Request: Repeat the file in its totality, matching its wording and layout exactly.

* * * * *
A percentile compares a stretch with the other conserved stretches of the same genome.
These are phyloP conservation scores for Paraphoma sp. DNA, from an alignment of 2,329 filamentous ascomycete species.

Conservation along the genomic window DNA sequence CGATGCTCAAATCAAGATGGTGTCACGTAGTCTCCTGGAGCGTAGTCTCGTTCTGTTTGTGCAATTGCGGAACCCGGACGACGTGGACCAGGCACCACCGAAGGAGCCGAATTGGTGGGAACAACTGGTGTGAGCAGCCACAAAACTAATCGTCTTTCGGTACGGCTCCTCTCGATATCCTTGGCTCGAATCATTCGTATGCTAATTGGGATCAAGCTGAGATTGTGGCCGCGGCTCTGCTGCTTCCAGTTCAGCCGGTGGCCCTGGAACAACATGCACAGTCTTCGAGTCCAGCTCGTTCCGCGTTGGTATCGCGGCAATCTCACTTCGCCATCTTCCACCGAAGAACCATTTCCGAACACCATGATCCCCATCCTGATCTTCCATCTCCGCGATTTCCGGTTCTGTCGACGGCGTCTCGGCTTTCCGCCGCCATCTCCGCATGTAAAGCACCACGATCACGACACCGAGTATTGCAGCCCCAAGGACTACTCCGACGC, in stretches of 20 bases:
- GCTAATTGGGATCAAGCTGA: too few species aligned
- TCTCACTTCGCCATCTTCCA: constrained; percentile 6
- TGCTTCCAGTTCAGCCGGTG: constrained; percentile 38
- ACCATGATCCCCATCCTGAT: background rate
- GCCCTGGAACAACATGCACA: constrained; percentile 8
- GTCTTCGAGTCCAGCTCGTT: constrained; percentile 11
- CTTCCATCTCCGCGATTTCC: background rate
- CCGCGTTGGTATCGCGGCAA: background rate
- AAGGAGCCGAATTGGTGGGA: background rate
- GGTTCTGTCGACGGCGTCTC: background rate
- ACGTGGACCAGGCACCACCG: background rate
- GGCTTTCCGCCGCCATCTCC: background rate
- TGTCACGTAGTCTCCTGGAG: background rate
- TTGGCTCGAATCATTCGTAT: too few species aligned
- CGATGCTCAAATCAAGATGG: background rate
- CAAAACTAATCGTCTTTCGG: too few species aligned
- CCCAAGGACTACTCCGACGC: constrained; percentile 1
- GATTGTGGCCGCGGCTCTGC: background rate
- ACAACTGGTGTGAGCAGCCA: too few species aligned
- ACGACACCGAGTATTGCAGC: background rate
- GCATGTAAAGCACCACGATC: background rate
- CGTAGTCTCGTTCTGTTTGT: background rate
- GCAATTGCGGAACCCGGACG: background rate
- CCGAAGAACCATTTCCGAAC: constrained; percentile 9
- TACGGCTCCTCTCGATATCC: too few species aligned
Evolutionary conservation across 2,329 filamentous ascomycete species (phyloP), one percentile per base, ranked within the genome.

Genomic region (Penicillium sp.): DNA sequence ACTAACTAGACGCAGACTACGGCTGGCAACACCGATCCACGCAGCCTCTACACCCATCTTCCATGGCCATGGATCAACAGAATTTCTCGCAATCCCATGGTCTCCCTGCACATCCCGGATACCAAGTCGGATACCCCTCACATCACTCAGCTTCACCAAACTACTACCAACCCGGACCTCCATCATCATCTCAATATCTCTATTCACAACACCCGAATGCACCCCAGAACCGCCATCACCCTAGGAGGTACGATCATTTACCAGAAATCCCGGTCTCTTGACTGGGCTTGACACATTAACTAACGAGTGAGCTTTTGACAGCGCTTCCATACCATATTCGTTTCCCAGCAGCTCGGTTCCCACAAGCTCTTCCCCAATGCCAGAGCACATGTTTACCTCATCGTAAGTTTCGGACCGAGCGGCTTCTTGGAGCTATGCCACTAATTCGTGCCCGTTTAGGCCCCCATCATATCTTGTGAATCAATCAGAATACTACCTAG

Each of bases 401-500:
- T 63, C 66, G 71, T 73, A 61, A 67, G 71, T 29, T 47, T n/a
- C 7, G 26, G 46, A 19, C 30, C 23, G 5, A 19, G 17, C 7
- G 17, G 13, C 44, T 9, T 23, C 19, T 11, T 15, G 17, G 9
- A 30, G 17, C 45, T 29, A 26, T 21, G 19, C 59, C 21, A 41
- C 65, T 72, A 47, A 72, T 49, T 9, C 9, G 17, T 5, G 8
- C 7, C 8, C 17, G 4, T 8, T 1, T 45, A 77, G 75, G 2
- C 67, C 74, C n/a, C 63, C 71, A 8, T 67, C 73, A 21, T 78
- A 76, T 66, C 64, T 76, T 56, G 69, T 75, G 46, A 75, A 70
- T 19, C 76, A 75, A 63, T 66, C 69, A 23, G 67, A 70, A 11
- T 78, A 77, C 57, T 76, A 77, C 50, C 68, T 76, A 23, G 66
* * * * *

A percentile compares a stretch with the other conserved stretches of the same genome.
These are phyloP conservation scores for Paraphoma sp. DNA, from an alignment of 2,329 filamentous ascomycete species.

Conservation along the genomic window DNA sequence CGATGCTCAAATCAAGATGGTGTCACGTAGTCTCCTGGAGCGTAGTCTCGTTCTGTTTGTGCAATTGCGGAACCCGGACGACGTGGACCAGGCACCACCGAAGGAGCCGAATTGGTGGGAACAACTGGTGTGAGCAGCCACAAAACTAATCGTCTTTCGGTACGGCTCCTCTCGATATCCTTGGCTCGAATCATTCGTATGCTAATTGGGATCAAGCTGAGATTGTGGCCGCGGCTCTGCTGCTTCCAGTTCAGCCGGTGGCCCTGGAACAACATGCACAGTCTTCGAGTCCAGCTCGTTCCGCGTTGGTATCGCGGCAATCTCACTTCGCCATCTTCCACCGAAGAACCATTTCCGAACACCATGATCCCCATCCTGATCTTCCATCTCCGCGATTTCCGGTTCTGTCGACGGCGTCTCGGCTTTCCGCCGCCATCTCCGCATGTAAAGCACCACGATCACGACACCGAGTATTGCAGCCCCAAGGACTACTCCGACGC, in stretches of 20 bases:
- GCTAATTGGGATCAAGCTGA: too few species aligned
- TCTCACTTCGCCATCTTCCA: constrained; percentile 6
- TGCTTCCAGTTCAGCCGGTG: constrained; percentile 38
- ACCATGATCCCCATCCTGAT: background rate
- GCCCTGGAACAACATGCACA: constrained; percentile 8
- GTCTTCGAGTCCAGCTCGTT: constrained; percentile 11
- CTTCCATCTCCGCGATTTCC: background rate
- CCGCGTTGGTATCGCGGCAA: background rate
- AAGGAGCCGAATTGGTGGGA: background rate
- GGTTCTGTCGACGGCGTCTC: background rate
- ACGTGGACCAGGCACCACCG: background rate
- GGCTTTCCGCCGCCATCTCC: background rate
- TGTCACGTAGTCTCCTGGAG: background rate
- TTGGCTCGAATCATTCGTAT: too few species aligned
- CGATGCTCAAATCAAGATGG: background rate
- CAAAACTAATCGTCTTTCGG: too few species aligned
- CCCAAGGACTACTCCGACGC: constrained; percentile 1
- GATTGTGGCCGCGGCTCTGC: background rate
- ACAACTGGTGTGAGCAGCCA: too few species aligned
- ACGACACCGAGTATTGCAGC: background rate
- GCATGTAAAGCACCACGATC: background rate
- CGTAGTCTCGTTCTGTTTGT: background rate
- GCAATTGCGGAACCCGGACG: background rate
- CCGAAGAACCATTTCCGAAC: constrained; percentile 9
- TACGGCTCCTCTCGATATCC: too few species aligned
Evolutionary conservation across 2,329 filamentous ascomycete species (phyloP), one percentile per base, ranked within the genome.

Genomic region (Penicillium sp.): DNA sequence ACTAACTAGACGCAGACTACGGCTGGCAACACCGATCCACGCAGCCTCTACACCCATCTTCCATGGCCATGGATCAACAGAATTTCTCGCAATCCCATGGTCTCCCTGCACATCCCGGATACCAAGTCGGATACCCCTCACATCACTCAGCTTCACCAAACTACTACCAACCCGGACCTCCATCATCATCTCAATATCTCTATTCACAACACCCGAATGCACCCCAGAACCGCCATCACCCTAGGAGGTACGATCATTTACCAGAAATCCCGGTCTCTTGACTGGGCTTGACACATTAACTAACGAGTGAGCTTTTGACAGCGCTTCCATACCATATTCGTTTCCCAGCAGCTCGGTTCCCACAAGCTCTTCCCCAATGCCAGAGCACATGTTTACCTCATCGTAAGTTTCGGACCGAGCGGCTTCTTGGAGCTATGCCACTAATTCGTGCCCGTTTAGGCCCCCATCATATCTTGTGAATCAATCAGAATACTACCTAG

Each of bases 401-500:
- T 63, C 66, G 71, T 73, A 61, A 67, G 71, T 29, T 47, T n/a
- C 7, G 26, G 46, A 19, C 30, C 23, G 5, A 19, G 17, C 7
- G 17, G 13, C 44, T 9, T 23, C 19, T 11, T 15, G 17, G 9
- A 30, G 17, C 45, T 29, A 26, T 21, G 19, C 59, C 21, A 41
- C 65, T 72, A 47, A 72, T 49, T 9, C 9, G 17, T 5, G 8
- C 7, C 8, C 17, G 4, T 8, T 1, T 45, A 77, G 75, G 2
- C 67, C 74, C n/a, C 63, C 71, A 8, T 67, C 73, A 21, T 78
- A 76, T 66, C 64, T 76, T 56, G 69, T 75, G 46, A 75, A 70
- T 19, C 76, A 75, A 63, T 66, C 69, A 23, G 67, A 70, A 11
- T 78, A 77, C 57, T 76, A 77, C 50, C 68, T 76, A 23, G 66